Keywords: Auditing; Accounting; Privatisation; Taxation; Consultants; Contracting-out; Policy; Management
    JEL: M40 L84 L33 H20 H26 D73
    Date: 2019
    URL: http://d.repec.org/n?u=RePEc:nbz:nbsuon:2019_1&r=all
  2. By: Slemrod, Joel; Ur Rehman, Obeid; Waseem, Mazhar
    Abstract: We examine two Pakistani programs to see if the public disclosure of tax information and social recognition of top taxpayers promote tax compliance. Pakistan began revealing income tax paid by every taxpayer in the country from 2012. Simultaneously, another program began recognizing and rewarding the top 100 tax paying corporations, partnerships, self-employed individuals, and wage-earners. We find that both programs induced strong compliance responses. The public disclosure caused on average a 9 log-points increase in the tax paid by individuals exposed to the program. The increase was even larger for the social recognition program, around 17 log-points. Our results suggest that such programs can be important policy levers to mobilize resources, especially in weak-enforcement-capacity economies.
    Keywords: tax evasion
    JEL: H24
    Date: 2020–03
    URL: http://d.repec.org/n?u=RePEc:cpr:ceprdp:14463&r=all
  3. By: Junji Ueda
    Abstract: The IMF Fiscal Affairs Department's Revenue Administration Gap Analysis Program (RA-GAP) aims to provide a quantitative analysis of the tax gap between potential revenues and actual collections, and this technical note explains the concept of the tax gap for corporate income tax (CIT), and the methodology to estimate CIT gaps. It includes detailed steps to derive the potential CIT base and liability with careful consideration for the theoretical differences between the coverage of statistical macroeconomic data and the actual tax base of CIT, and then compare the estimated results with actual declarations and revenues. Although the estimated gaps following the approach will have margins of errors, it has the advantage of using available data without additional costs of collection and suits initial evaluations of overall CIT noncompliance in a country.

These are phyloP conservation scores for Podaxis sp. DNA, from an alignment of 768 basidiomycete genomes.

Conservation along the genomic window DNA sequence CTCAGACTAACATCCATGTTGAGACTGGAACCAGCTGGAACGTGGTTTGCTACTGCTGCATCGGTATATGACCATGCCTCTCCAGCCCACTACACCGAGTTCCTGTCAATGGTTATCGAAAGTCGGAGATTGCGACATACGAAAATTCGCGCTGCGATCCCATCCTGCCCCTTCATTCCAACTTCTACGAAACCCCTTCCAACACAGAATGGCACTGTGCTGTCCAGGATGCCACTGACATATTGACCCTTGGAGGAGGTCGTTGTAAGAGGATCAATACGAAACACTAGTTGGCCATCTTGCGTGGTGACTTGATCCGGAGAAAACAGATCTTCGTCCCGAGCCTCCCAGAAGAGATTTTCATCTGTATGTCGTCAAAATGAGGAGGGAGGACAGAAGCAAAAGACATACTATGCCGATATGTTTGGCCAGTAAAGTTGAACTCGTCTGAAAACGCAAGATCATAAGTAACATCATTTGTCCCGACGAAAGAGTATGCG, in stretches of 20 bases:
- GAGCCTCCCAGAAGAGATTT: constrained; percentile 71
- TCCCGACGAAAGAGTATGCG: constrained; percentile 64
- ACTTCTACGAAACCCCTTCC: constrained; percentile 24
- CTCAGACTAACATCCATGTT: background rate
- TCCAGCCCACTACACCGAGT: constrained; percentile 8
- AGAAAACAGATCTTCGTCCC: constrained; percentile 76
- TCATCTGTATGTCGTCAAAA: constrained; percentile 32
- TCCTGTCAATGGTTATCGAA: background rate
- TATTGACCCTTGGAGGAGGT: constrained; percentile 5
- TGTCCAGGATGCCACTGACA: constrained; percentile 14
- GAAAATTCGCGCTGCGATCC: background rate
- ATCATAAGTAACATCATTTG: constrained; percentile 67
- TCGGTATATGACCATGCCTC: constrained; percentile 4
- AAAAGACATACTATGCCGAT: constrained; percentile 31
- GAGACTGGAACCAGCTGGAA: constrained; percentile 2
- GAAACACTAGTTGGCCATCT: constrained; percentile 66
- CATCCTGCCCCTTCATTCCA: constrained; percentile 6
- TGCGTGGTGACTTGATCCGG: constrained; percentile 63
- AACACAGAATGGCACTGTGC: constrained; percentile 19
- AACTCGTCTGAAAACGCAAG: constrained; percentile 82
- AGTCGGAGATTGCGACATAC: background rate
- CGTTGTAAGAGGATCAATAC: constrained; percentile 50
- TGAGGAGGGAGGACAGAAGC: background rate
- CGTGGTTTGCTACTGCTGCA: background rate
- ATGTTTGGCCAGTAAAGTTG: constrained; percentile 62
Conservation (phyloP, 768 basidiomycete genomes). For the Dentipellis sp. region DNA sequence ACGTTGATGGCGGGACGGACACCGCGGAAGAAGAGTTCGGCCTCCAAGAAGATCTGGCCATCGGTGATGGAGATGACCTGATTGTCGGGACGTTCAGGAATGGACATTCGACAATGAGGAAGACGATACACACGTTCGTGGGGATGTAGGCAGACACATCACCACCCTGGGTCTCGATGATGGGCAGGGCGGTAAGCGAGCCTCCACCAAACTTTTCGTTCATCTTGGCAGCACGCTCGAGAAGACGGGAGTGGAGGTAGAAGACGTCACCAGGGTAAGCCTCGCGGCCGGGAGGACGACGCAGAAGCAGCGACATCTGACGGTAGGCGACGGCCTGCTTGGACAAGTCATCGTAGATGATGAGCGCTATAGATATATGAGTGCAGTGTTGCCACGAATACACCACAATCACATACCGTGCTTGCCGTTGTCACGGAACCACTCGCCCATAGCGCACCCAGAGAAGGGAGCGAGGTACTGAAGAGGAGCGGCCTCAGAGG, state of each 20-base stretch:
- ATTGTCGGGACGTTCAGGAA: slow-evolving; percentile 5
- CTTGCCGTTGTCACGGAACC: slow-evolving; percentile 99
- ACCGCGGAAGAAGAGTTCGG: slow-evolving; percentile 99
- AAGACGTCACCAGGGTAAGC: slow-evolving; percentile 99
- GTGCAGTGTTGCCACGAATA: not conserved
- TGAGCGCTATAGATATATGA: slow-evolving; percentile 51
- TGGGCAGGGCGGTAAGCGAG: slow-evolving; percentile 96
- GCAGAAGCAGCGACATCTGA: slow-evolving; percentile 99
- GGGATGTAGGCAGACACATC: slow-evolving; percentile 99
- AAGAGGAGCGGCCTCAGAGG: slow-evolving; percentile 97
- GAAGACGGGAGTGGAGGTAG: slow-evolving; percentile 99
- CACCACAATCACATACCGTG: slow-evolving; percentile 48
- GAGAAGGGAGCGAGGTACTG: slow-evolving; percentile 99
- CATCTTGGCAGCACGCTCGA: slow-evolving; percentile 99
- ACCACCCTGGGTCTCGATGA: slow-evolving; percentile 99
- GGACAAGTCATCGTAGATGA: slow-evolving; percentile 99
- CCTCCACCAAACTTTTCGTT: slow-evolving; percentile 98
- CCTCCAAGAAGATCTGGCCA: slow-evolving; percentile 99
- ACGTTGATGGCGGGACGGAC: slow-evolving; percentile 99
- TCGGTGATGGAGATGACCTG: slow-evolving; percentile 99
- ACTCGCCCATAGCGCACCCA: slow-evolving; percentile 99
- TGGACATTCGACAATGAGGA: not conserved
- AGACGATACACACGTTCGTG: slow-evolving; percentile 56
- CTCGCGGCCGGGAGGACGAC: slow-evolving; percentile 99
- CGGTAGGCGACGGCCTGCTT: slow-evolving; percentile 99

Keywords: Corporate income taxes;Revenue administration;Tax compliance;Tax evasion;Tax Gap, Corporate Income Tax, General, Business Taxes and Subsidies
    Date: 2018–09–12
    URL: http://d.repec.org/n?u=RePEc:imf:imftnm:2018/002&r=all
  4. By: Sijbren Cnossen
    Abstract: The harmonized European value-added tax (VAT) is anything but a modern consumption tax that taxes all goods and services at a uniform rate. As exemplified by an analysis of the Dutch version, some 60% of the base is exempted, that is, not taxed on output but on inputs. This has serious consequences. The VAT exemptions distort input choices, stimulate uneconomical self-supply, and complicate administration and compliance. The welfare costs of the exemptions can be estimated at one half of one percent of gross domestic product (GDP). Research shows that under an equal yield assumption, the elimination of the exemptions and the introduction of a single rate in conjunction with a reduction in the standard rate should foster economic growth. The Member States of the European Union (EU) should be allowed to replace their defective VATs with a modern version. This would strengthen competitive conditions.
    Keywords: VAT, European Union, exemptions, tax reform, C-efficiency
    JEL: H25 H70
    Date: 2020
    URL: http://d.repec.org/n?u=RePEc:ces:ceswps:_8279&r=all